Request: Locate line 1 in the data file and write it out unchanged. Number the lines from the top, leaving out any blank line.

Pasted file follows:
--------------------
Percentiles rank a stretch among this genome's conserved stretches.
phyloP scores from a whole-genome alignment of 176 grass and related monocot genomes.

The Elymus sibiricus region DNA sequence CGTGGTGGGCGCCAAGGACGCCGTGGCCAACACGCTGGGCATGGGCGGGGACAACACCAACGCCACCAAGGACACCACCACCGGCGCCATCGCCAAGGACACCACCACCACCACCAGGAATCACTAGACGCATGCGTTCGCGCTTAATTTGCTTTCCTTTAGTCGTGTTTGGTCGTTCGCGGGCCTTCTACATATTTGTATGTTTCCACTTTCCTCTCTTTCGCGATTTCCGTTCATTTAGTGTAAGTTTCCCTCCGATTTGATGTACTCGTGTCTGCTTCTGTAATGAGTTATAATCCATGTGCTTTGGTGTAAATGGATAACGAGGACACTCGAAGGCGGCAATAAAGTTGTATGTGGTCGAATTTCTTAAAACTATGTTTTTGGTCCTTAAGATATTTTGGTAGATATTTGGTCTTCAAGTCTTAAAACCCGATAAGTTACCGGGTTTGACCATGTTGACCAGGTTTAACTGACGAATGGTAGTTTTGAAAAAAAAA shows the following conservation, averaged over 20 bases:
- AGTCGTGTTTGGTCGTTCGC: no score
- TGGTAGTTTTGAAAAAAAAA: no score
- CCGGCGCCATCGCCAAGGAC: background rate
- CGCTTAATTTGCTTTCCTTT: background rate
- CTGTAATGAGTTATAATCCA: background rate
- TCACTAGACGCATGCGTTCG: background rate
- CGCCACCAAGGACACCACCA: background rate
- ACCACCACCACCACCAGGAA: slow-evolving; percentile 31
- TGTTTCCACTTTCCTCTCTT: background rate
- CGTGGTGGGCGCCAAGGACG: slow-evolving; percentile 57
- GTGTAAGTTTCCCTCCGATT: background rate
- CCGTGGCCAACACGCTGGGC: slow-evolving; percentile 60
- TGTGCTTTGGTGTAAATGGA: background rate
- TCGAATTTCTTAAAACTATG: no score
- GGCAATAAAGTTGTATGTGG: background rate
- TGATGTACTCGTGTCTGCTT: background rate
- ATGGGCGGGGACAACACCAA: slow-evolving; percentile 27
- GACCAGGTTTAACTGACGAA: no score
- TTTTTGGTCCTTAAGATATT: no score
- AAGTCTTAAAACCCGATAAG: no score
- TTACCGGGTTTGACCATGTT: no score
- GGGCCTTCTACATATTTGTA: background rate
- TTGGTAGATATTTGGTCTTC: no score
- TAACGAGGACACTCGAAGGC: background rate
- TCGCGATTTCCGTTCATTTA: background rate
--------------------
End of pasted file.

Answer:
Percentiles rank a stretch among this genome's conserved stretches.